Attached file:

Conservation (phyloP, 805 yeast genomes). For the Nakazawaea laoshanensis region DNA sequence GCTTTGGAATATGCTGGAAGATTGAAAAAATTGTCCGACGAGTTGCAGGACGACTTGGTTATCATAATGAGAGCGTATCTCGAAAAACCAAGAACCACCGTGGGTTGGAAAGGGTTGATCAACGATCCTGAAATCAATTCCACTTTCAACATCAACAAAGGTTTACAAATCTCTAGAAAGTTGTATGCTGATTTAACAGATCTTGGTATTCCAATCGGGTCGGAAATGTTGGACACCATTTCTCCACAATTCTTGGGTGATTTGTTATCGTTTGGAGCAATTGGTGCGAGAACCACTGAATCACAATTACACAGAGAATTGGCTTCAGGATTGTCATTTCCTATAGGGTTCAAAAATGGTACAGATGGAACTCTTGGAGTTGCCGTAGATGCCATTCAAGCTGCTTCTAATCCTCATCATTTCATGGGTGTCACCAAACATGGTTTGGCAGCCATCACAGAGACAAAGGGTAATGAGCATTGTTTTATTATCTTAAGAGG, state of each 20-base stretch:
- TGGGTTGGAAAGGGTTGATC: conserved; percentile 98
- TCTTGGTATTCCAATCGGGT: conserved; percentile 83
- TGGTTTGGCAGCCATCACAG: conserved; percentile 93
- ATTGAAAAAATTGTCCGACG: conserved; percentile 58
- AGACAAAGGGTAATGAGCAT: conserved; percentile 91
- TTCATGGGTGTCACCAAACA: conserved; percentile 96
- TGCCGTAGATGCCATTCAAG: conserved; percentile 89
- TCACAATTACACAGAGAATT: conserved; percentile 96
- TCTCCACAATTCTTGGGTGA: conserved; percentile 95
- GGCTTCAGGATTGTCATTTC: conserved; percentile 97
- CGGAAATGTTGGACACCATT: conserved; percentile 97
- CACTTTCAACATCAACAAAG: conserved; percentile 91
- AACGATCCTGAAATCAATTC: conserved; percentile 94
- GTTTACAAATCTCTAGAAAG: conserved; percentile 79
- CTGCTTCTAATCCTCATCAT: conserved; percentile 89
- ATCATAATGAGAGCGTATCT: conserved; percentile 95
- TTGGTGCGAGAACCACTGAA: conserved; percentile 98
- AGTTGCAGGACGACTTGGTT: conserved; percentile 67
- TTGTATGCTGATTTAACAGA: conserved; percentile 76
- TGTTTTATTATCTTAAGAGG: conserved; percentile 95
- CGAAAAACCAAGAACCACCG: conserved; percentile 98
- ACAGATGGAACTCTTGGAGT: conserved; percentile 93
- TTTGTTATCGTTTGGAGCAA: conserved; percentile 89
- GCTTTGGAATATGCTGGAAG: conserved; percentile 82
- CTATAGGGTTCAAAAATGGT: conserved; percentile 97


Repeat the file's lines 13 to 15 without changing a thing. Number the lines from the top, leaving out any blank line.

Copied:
- CACTTTCAACATCAACAAAG: conserved; percentile 91
- AACGATCCTGAAATCAATTC: conserved; percentile 94
- GTTTACAAATCTCTAGAAAG: conserved; percentile 79